Reference is now made to fig. 20, which is a series of three representative electrograms 209, 211, 213 from electrodes defining triangles in the grid of fig. 19, in accordance with an embodiment of the invention. The triangle may be any of the triangles shown in fig. 19. The electrogram 211 comes from the pivot electrode 201. Detection of activation blocking includes determining LATs for the pivot electrode and the vertex electrode, and determining a 3-dimensional distance between the vertices of the triangle. The conduction velocity vector in signal 191 (fig. 17) is used as a parameter for block detection.
Reference is now made to fig. 21, which is a square grid of nine electrodes similar to fig. 19 showing conduction velocity vectors, in accordance with an embodiment of the present invention. Four conduction velocity vectors may be calculated for each triangle. In the case of a single triangle, 3 × 2 ═ 6 activation times can be obtained from adjacent electrodes in the grid. Different combinations of 2 x 2-4 in adjacent activation times and a selected LAT from one corner of the triangle provide a set of four conduction velocity vectors. One of the four conduction velocity vectors is selected. To favor conduction velocity vectors within the boundary, simultaneous non-physiologic activation (> 2m/s) and conduction velocity vectors outside the conduction block (< 0.2m/s) boundary are discarded. From the latter, the conduction velocity vector with the largest magnitude is selected. The selected conduction velocity vector is shown starting from the center of gravity of the triangle, which is denoted x on a rectangular coordinate systemc、yc。
Reference is now made to fig. 22, which is an example illustrating annotation results from an electrode at the center of a 3 x 3 grid and adjacent electrodes in the grid, in accordance with an embodiment of the present invention. Solid arrows 215, 217, 219, 220 indicate annotations based on one activation. Arrows 221, 223 shown in dashed lines indicate activation related to the quadratic slope. There is a temporal relationship (indicated by the connection of dashed lines 225) between the primary annotations, e.g., arrows 215, 219, indicating propagation between the two electrodes and indicating that the two primary slopes defining the primary annotation are joined.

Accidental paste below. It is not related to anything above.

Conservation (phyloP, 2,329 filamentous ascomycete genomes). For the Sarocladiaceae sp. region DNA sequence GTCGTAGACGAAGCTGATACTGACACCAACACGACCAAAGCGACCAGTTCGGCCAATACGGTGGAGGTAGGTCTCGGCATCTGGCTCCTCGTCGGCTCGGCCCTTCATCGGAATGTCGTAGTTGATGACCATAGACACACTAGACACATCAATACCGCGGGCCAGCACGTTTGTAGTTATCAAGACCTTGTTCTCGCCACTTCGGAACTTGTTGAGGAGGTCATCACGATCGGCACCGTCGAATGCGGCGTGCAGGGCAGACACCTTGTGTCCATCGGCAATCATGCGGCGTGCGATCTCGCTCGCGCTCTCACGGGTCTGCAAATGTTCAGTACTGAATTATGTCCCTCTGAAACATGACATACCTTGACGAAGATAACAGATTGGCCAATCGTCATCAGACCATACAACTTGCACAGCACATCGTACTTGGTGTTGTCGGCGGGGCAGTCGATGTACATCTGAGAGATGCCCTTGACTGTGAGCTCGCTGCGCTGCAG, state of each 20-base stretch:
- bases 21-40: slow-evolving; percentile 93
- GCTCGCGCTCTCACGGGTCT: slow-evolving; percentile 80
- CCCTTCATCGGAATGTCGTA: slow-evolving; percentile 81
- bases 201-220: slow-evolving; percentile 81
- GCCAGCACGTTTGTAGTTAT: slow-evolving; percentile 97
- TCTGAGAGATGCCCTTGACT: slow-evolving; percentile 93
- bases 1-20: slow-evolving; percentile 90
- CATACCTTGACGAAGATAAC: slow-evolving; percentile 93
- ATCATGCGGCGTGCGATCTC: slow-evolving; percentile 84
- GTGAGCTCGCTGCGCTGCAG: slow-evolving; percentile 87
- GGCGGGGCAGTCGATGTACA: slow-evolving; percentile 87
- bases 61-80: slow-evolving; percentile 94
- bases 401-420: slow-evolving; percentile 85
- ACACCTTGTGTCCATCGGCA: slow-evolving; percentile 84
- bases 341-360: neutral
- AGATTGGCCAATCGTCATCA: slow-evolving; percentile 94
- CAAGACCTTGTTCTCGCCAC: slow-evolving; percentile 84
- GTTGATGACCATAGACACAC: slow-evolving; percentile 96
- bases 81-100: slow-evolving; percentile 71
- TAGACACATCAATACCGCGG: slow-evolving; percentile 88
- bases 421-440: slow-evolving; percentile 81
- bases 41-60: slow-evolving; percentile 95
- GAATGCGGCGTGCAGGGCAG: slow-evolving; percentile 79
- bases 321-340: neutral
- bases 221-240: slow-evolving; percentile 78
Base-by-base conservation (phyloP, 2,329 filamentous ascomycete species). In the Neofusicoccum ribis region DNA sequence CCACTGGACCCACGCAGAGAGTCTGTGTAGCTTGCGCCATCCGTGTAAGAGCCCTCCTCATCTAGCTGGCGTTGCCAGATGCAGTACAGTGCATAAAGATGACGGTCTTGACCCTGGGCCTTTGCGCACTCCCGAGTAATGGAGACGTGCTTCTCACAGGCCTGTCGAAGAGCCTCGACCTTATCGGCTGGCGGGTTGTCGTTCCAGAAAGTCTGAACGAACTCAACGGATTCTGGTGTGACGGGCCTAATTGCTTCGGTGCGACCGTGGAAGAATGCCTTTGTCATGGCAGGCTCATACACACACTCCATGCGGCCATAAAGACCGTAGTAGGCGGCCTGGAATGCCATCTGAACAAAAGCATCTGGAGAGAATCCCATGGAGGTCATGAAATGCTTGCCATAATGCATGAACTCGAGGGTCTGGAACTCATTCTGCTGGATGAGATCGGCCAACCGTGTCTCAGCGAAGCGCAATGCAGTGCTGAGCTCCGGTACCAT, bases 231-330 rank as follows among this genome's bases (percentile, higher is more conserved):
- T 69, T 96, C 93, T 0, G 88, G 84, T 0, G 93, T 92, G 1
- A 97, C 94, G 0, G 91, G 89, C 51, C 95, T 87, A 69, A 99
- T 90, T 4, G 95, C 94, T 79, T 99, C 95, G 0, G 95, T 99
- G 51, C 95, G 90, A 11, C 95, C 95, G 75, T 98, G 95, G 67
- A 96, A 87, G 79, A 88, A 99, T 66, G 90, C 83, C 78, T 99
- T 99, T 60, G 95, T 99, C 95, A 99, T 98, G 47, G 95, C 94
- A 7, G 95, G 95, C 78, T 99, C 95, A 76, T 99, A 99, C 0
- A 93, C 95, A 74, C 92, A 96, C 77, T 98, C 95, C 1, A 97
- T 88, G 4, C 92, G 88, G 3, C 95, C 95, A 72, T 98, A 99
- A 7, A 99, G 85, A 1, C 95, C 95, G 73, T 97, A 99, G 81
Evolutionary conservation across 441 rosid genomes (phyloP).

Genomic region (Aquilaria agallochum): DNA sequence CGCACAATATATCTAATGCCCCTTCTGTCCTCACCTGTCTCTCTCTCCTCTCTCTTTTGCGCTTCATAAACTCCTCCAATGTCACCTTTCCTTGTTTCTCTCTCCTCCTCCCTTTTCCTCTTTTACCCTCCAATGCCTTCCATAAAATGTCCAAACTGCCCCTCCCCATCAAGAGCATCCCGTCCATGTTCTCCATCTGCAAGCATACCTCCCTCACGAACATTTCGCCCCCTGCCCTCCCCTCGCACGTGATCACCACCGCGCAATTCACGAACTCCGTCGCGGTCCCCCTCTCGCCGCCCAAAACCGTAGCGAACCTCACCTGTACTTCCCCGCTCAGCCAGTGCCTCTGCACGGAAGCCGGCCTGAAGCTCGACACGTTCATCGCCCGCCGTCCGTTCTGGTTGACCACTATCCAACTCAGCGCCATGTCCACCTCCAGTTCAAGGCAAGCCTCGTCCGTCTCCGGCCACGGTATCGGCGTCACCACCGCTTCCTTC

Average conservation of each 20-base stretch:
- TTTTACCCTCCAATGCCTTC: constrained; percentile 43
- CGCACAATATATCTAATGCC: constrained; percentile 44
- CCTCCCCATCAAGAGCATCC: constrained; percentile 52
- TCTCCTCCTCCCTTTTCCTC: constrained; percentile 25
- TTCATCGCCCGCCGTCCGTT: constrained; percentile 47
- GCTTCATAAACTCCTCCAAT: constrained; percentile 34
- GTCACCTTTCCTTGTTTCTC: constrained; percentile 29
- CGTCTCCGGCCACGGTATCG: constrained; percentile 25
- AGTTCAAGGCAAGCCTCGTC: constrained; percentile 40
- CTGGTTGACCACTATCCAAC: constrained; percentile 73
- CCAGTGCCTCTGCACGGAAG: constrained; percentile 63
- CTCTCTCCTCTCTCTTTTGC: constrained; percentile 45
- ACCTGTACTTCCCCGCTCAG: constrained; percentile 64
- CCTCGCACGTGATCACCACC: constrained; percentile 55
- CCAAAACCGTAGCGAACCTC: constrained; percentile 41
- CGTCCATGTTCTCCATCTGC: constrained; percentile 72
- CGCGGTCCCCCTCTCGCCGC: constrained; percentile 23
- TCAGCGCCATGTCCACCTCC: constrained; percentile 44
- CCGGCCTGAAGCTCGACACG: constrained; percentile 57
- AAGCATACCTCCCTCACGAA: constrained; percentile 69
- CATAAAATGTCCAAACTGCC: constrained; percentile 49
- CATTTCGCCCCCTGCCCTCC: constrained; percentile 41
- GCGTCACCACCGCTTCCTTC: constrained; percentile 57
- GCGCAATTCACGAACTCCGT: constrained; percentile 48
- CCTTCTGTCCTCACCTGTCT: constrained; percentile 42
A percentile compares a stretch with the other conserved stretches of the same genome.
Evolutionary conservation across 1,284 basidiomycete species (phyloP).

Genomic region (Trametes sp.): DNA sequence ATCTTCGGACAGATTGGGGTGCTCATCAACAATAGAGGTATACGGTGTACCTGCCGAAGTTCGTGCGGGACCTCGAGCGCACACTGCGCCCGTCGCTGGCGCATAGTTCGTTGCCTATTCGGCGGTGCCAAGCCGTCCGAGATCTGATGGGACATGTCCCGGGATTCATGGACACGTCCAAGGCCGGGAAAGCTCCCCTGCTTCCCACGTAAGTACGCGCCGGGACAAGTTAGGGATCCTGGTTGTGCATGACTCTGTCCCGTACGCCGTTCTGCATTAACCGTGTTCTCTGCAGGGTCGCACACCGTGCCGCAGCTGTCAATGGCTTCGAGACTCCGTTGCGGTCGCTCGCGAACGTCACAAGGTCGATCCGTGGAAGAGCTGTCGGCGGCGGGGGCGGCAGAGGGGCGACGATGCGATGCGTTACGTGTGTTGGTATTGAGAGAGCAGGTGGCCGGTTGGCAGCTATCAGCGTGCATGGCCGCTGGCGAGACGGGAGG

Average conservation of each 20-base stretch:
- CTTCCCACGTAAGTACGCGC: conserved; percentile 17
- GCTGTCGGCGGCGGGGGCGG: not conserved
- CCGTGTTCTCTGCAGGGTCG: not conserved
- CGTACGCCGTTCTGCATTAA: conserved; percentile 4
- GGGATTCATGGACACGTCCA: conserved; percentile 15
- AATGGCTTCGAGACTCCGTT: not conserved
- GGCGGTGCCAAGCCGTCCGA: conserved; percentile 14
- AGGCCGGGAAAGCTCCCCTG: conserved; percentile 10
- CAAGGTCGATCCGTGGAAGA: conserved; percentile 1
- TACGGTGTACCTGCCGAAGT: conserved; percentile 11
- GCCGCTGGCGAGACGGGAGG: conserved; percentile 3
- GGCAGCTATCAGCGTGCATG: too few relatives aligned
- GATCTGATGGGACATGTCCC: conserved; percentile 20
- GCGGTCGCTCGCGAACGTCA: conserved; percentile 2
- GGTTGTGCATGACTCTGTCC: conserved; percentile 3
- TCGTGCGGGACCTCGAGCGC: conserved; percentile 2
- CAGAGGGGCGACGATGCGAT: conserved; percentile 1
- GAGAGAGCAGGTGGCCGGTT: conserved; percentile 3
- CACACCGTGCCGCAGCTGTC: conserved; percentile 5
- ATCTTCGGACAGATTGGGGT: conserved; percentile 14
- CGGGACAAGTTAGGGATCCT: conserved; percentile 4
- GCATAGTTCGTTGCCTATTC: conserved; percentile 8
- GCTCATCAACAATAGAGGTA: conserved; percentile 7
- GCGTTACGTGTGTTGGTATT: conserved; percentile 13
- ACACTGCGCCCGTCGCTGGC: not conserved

For the annotations represented by arrows 223, 227, the separation of the two conduction velocity vectors indicates a conduction block 227.
Atrial fibrillation wave detection by the electrode grid involves region growing algorithms as well as frame generation and segmentation algorithms. Reference is now made to fig. 23, which is a diagram illustrating a region growing process, according to an embodiment of the present invention. The process is iterative. It is convenient to identify adjacent electrodes around the centre of a 3 x 3 grid, for example by number. For region growing purposes, the LATs of the center electrode and eight neighboring electrodes in a 3 x 3 grid were used to calculate the normalized conduction velocity.
A 3 x 3 square grid 229 of electrodes, shown as squares delineated by dashed lines, is identified in block 231.
Next, in block 233, conduction in square grid 229 is evaluated at stage 235. This process requires:
(1) calculating the 3-dimensional distance between the center electrode 237 and the adjacent electrodes in the square grid 229;
(2) the local activation time interval between the center electrode 237 and the adjacent electrodes is determined.
Additional information may be used for the extension of the region:
(1) LAT time window. These time windows provide an indication of LAT inaccuracy.
(2) Four 2 x 2 square conduction velocity vectors in a 3 x 3 grid.
(3) Primary note of adjacent IC-ECGs and FF slope (secondary note).
(4) IC-ECG quality and LAT quality.
Can now be based on
CVnormDetermining conduction integrity or conduction block by d (lat)/d (LOC), where LOC refers to the location of an electrode within the heart
When CV isnorm≤CVnorm_minIndicates that a blockage is present, in which case
An alternative conduction detection strategy involves determining the magnitude of the conduction velocity vector only for high quality IC-ECGs and LATs. This method has the problem of sensitivity to LAT inaccuracies.
Another alternative conduction detection strategy involves a 3 x 3 fit of bi-quadric surfaces to the LATs using standard methods. This results in an overdetermined solution, but is more resistant to LAT inaccuracies.
Referring now to FIG. 24, this figure is a flowchart showing details of block 49 (FIG. 2). The figure depicts frame segmentation according to an embodiment of the present invention. The frames are filled with most of the LATs that are logically related to each other. In this process, the conduction velocity is calculated. Conduction blocks are determined with reference to corresponding LATs in subsequent frames.
The source list is maintained during execution of the algorithm. The source list contains the electrode number and the associated LATs that will be examined relative to neighboring LATs to determine block or conduction. The electrode numbers found to be conductive are added to the source list and examined in the next round of the algorithm. In this way, the algorithm grows the regions of the electrode number belonging to the same wave.